The way everyone is talking about green shoots, you might think there is a nationwide gardening competition on. But then, unusual situations create unusual terms -- remember the entire mortgage-triggered global meltdown is now classified as a non-linear event, so there is no past or future. In effect, most, if not all, sins forgiven.
So green shoots erupting from bamboo trees (or wherever they usually grow) and a stock market that has looked up somewhat -- all must signal something.
By the way, Federal Reserve chairman Ben Bernanke said while the banking and financial systems will need to stabilise first, at the moment he is seeing "green shoots". About time, considering all the fertiliser scattered around.
Youssef Boutros Ghali, who chairs the IMF's steering panel, suggested last week a 'break in the clouds'. To be precise, he said, "Carefully, cautiously, we can say there is a break in the clouds." Struck me that If I look up at the sky, either there is a break in the clouds or not. How can I be careful and cautious about it. Different story though.
Legendary private equity investor and KKR co-founder Henry R Kravis said he saw rays of sunshine in a breakfast meeting with some of us media folks on Monday morning in Mumbai.
This was at 8.30 am or thereabouts so he could not have been kidding. He saw clear signs of thawing in the financial markets and deals beginning to happen. Like it's happening in India -- don't forget Tech Mahindra's close to Rs 3,000 crore buy of Satyam Computer.
And how could you ignore the fact that the BSE Sensex leapt over 3,000 points in five weeks starting March 9 to 11,329 on Friday last week? And maybe it will continue its delightful ascent, maybe it won't.
I continue to meet with people who say, "Well, it seems tough out there," and gaze at me intently to see if I differ or agree.
I say, "Yes perhaps, but I get the sense that there is some stirring, people are walking on the bottom now and looking up before they commence ascent." And all of that. "You are right," I am told. Well, it didn't sound like that a moment ago. But then that's how it is.
If indeed there is a stirring deep within the bowels of India Inc -- don't get me wrong here, I know of companies who have let go of staff last week -- it's for two reasons. First, demand has noticeably picked up, from whatever sad levels it had crashed to.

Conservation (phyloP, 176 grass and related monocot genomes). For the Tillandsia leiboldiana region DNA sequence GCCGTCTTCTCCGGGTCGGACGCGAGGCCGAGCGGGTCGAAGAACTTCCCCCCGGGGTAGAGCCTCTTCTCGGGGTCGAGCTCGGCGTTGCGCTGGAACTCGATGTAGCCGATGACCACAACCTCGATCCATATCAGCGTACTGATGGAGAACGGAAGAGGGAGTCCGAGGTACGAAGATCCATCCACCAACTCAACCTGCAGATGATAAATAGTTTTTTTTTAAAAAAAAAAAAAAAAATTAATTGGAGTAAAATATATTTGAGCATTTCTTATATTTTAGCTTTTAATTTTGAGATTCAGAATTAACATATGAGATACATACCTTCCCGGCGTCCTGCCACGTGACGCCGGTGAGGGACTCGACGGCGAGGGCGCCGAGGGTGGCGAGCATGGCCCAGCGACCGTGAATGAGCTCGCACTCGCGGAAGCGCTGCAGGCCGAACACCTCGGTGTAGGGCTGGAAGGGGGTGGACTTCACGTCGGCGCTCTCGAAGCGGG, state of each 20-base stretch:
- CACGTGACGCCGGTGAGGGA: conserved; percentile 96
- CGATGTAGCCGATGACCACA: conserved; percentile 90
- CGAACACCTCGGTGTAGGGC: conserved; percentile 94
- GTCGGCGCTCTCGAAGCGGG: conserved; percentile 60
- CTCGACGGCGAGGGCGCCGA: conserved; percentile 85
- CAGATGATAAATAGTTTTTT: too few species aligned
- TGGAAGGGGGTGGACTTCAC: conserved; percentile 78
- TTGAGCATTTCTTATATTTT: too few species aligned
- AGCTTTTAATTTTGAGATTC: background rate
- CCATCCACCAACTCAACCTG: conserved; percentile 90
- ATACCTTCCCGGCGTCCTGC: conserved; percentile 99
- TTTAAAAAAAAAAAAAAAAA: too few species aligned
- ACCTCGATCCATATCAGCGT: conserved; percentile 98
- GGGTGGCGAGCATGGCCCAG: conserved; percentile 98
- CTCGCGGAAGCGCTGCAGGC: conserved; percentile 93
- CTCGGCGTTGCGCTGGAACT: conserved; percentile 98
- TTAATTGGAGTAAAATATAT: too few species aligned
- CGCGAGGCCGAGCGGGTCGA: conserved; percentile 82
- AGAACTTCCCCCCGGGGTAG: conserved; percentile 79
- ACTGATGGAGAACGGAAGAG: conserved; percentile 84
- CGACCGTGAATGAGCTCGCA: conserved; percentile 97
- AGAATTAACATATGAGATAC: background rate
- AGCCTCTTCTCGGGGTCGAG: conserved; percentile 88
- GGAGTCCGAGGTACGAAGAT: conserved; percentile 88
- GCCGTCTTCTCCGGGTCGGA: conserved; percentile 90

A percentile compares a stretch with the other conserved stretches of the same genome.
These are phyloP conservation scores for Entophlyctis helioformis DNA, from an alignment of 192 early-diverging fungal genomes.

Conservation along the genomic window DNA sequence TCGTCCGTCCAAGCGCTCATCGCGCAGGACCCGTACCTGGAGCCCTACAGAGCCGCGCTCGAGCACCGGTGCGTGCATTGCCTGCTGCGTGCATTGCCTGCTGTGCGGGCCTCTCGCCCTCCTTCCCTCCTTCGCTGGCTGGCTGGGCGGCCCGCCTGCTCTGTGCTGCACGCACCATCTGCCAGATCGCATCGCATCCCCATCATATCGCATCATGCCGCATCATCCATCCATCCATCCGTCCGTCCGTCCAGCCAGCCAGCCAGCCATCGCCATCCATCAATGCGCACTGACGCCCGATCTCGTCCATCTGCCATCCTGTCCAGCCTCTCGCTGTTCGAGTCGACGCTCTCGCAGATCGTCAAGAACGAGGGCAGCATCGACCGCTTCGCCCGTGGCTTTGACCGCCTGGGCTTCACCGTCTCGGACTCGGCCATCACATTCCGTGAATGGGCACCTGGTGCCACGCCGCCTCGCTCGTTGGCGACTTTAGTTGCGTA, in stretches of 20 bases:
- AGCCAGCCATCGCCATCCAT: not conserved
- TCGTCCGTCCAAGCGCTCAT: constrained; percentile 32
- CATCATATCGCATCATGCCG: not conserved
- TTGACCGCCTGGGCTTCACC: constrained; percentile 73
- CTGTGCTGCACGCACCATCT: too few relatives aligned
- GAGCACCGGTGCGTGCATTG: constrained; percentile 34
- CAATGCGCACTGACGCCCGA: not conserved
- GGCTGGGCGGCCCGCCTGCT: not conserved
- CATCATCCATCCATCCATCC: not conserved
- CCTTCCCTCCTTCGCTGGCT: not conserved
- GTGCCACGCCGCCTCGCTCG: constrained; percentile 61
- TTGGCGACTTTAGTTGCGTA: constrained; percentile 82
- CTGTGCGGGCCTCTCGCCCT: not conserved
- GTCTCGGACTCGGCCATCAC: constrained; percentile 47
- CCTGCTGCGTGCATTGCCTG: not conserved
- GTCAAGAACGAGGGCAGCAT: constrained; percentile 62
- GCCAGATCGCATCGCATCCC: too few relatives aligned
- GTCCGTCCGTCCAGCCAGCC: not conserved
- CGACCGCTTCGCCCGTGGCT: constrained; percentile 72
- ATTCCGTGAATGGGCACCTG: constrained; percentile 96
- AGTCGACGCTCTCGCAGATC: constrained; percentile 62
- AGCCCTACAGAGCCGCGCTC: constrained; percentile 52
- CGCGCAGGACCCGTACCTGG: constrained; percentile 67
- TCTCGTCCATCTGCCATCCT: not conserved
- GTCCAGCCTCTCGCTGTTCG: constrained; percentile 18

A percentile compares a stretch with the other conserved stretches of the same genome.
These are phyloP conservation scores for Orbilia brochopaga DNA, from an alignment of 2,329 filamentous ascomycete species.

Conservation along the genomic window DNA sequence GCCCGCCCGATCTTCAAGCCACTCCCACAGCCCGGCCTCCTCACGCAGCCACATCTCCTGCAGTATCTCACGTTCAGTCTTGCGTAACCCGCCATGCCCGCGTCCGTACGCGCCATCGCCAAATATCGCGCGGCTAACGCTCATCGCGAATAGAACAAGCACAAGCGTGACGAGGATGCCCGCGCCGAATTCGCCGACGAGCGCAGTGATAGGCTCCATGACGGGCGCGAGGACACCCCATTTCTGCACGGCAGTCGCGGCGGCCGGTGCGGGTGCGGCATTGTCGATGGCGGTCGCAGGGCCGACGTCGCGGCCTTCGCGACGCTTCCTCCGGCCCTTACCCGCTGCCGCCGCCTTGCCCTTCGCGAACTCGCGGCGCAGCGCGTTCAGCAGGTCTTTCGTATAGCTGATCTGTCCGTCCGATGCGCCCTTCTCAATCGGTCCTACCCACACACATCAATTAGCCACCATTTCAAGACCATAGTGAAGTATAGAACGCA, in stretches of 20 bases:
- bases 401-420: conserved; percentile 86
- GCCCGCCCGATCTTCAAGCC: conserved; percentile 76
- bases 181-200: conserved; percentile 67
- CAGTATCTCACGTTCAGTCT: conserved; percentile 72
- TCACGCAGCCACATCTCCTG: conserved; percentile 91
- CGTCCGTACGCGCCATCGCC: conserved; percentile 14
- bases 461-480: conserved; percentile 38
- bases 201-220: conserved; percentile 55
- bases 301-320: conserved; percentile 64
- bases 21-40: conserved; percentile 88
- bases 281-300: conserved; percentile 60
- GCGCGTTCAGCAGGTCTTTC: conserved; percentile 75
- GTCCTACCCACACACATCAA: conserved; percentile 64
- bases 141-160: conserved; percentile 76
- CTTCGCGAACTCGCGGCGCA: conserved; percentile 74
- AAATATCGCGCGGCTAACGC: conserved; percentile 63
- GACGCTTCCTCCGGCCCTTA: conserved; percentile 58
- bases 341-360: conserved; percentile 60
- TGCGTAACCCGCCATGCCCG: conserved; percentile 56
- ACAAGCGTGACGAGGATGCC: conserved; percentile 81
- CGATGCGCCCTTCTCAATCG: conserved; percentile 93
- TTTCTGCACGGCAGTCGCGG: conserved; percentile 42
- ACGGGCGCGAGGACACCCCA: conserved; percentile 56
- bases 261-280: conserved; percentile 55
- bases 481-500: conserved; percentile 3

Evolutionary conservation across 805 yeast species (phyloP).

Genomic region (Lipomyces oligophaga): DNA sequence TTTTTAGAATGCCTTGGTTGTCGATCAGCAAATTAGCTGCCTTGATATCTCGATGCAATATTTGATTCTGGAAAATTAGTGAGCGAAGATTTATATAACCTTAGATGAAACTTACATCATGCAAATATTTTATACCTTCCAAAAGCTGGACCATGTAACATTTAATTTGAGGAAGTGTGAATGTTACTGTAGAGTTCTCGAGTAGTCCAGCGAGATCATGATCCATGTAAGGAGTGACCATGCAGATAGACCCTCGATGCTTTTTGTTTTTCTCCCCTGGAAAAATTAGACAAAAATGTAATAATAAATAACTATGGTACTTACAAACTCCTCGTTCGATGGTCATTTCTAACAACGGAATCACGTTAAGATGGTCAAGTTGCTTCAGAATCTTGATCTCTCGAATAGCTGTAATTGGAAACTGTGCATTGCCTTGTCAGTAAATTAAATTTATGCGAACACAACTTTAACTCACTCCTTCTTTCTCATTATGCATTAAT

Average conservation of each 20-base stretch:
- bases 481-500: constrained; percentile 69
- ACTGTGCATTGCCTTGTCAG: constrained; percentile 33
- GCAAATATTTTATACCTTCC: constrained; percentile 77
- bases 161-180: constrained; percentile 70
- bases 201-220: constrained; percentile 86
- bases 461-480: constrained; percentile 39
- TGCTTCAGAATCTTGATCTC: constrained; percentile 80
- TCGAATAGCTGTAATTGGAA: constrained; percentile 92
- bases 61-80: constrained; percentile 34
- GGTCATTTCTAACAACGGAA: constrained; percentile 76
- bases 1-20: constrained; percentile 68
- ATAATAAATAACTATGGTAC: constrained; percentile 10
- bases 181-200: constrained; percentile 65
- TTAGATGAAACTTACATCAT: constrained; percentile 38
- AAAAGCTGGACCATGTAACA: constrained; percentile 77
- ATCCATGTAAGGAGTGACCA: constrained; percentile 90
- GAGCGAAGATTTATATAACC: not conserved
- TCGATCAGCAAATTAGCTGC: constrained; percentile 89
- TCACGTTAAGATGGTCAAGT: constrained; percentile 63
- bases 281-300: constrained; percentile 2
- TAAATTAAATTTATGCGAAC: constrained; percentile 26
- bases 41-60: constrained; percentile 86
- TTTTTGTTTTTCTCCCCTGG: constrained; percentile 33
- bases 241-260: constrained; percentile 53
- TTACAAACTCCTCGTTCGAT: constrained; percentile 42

For example, even in March, companies like Tata Motors were saying sales were rising after the devastating November-December-January period. Same story for steel, cement despatches.
Second and more significantly, companies and the entrepreneurs driving them are getting restless. After six months of being in near deep freeze mode, they want to get out there and do something. Like bring back activity to levels which would correspond to a 5 per cent growth figure I guess, not at zero or sub-zero per cent growth as, we all know, India is still growing.
Guess what, even money managers are gripped by the same restlessness. There is another reason. As an investor in a mutual fund, for instance, I pay the fund manager to go out there and make my money work, not shiver in fright on his desk or adjourn to nightly (of late advanced to evening) rounds of chilled beers at Geoffreys', the pub on Marine Drive.
Now comes another point. If there are indeed those silver linings, green shoots and golden rays of light, which in turn might cause a small global upturn, then what must we do, among other things, about all those monetary and fiscal stimuli packages that we were, well, packaging?
I asked Reserve Bank governor D Subbarao last week whether he thought lower interest rates from here on were necessary for growth. Since by his own, and others', acknowledgement, growth was dependent on confidence as well.
He said a straightforward yes. By the way, I am not sure his predecessor, regardless of external circumstances, would have said the same.
But then Y V Reddy spoke a lot and said very little in any case. What he did say, you had to strain to follow because he ran rings around you. He usually concluded with a merry, wicked laugh because he knew he had succeeded in befuddling his listeners.
I also asked the governor whether he was under pressure from sectors like real estate to reduce prices. Dr Subbarao's response was that all industry sections represented to the RBI and it was their job to listen carefully. Though not necessarily to respond every time.
The general view is that the RBI is keeping some room open to play with the current interest rate architecture, in anticipation of a new government coming in. And the possibility that it may not have an Oxbridge-educated, ex-central bank governor at the helm, I would add. I am sure you are thinking of the same potential contrast I am thinking of.
The simple limited argument is that don't meddle with interest rates if there is no need to. Because low interest rates can create precisely the problem we want to avoid.
And have people buying third and fourth homes which, in any case, the builders have not built because they did not have permissions in the first place. Nor do you really need more stimulus packages in India, not at the cost of crippling government finances at least.
More importantly, a few more quarters of frugal living ain't gonna kill us. Ask anyone and they will tell you that the availability of capital is of greater concern than the rate at which it's offered. And the froth that bubbled up thanks to half a decade of merry-making has not fizzled out as yet. It must -- like real estate prices which are still 300 per cent over 2004 levels.
Meanwhile, keep watching out for the sunshine that is breaking through the clouds and whose rays will nurture the green shoots. . . obviously with cautious optimism.